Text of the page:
To assist in just one very small way, Sweet Grass Consulting, LLC wants to be more intentional about working with American Indian, Alaska Native, and Native Hawaiian aspiring researchers. It is our hope to increase research equity and enhance data sovereignty by providing greater opportunities for permanent capacity, impactful job readiness, career development, heightened esteem, and increased economic return. For this reason, we invite you to apply for the annual Walter Littlemoon Indigenous Researcher Scholarship! We will provide each competitively chosen researcher with a $3,600 stipend to participate in 240 hours of research. The selected aspiring researcher will learn applicable skills, knowledge, and confidence in applied research, evaluation, and monitoring methods by engaging in meaningful research in indigenous communities.
Sweet Grass has worked with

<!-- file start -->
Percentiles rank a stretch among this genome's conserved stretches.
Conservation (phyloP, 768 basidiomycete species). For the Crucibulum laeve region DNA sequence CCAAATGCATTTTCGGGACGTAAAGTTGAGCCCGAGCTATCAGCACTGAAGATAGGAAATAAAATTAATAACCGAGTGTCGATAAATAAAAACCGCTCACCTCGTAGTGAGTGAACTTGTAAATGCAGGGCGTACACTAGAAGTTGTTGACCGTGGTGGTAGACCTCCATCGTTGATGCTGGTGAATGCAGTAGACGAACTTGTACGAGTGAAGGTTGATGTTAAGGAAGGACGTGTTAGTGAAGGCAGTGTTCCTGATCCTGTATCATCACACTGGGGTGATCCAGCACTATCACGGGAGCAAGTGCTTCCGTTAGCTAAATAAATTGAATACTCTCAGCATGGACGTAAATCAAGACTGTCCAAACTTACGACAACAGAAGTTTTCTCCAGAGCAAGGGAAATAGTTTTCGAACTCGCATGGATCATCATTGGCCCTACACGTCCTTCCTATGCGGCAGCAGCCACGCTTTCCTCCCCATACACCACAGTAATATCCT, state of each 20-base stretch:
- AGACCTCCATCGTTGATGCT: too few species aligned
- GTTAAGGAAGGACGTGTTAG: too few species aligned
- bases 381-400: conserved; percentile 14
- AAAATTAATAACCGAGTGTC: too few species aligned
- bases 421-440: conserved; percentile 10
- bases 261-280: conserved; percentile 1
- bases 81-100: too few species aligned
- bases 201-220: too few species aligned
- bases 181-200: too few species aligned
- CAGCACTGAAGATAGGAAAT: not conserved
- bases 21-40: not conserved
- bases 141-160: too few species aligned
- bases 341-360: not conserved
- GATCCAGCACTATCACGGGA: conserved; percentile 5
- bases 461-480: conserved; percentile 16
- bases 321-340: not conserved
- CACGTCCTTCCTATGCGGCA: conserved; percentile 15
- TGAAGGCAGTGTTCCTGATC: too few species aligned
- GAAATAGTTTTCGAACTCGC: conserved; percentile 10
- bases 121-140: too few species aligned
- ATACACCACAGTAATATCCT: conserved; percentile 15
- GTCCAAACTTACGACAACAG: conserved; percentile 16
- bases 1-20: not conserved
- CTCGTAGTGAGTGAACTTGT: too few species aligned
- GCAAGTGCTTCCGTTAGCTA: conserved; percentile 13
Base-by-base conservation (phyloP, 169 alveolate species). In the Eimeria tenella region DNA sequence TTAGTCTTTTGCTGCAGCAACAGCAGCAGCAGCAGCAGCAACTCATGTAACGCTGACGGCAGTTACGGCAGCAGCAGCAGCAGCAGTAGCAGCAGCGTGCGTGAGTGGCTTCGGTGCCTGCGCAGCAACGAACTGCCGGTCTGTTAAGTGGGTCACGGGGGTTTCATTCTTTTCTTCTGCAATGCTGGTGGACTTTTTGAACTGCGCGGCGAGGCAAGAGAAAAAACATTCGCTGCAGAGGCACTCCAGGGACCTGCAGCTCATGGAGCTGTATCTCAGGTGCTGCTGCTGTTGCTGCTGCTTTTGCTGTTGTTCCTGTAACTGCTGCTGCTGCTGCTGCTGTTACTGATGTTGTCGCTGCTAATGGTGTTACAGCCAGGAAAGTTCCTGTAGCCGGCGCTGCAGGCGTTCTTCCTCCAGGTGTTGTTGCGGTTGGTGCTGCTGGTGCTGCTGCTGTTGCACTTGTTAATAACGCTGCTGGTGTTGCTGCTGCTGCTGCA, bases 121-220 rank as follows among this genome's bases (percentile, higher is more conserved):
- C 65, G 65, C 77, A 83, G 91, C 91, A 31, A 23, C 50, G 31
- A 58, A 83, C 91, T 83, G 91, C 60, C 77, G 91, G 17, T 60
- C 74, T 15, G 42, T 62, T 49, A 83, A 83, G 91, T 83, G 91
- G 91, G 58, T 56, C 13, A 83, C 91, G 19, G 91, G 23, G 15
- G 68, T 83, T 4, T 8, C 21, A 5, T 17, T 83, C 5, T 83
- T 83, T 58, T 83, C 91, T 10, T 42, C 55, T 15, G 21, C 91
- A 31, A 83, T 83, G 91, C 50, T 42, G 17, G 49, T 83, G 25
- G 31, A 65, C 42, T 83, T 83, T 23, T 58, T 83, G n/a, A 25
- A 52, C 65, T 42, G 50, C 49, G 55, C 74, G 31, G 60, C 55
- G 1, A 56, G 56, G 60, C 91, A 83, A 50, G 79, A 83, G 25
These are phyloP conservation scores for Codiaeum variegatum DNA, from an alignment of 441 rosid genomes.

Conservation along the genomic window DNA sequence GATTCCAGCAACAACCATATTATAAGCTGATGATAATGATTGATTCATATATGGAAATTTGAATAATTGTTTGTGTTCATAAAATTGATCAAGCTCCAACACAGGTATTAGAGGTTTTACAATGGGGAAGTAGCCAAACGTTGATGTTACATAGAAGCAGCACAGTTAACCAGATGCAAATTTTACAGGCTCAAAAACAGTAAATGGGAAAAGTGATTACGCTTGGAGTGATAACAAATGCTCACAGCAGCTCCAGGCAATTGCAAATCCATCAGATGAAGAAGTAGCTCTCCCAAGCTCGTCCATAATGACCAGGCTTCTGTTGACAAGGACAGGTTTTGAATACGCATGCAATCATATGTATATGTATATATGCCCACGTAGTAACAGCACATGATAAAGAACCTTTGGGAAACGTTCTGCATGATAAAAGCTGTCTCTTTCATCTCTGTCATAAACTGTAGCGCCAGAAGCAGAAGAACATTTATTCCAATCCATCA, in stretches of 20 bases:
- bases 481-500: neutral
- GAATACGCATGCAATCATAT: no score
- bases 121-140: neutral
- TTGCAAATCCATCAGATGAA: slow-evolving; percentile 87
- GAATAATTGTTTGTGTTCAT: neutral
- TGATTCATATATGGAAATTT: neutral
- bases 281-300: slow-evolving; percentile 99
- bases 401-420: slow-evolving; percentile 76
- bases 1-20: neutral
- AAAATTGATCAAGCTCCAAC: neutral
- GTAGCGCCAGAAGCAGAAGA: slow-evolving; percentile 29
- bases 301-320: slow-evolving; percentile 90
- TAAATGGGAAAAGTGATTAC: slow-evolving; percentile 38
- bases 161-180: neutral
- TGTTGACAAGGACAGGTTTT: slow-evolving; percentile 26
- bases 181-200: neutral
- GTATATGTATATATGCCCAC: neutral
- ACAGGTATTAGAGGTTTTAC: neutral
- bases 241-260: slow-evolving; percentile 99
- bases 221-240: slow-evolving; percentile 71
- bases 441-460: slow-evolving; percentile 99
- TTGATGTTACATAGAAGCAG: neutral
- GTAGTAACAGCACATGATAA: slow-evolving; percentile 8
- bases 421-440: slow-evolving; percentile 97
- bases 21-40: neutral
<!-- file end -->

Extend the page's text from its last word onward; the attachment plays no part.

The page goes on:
over 21 tribal nations in 14 states, operated 8 field schools,
and developed over 60 databases
since 2008. Our research and
engagement contribute to new
businesses and employment
opportunities, new programs
and services for Native youth,
elders, farmers, ranchers, buffalo
caretakers, and homeowners,
tribal control over data and
resources, and more.
To date, we have trained over 35 interns (university students, university graduates, and community researchers). Likewise, we have trained dozens of employees from Native organizations on research techniques, data analysis, and report writing in order to build capacity in ways that promote tribal self-determination, enhance sovereignty, increase job readiness and placement, and perpetuate localized decision-making.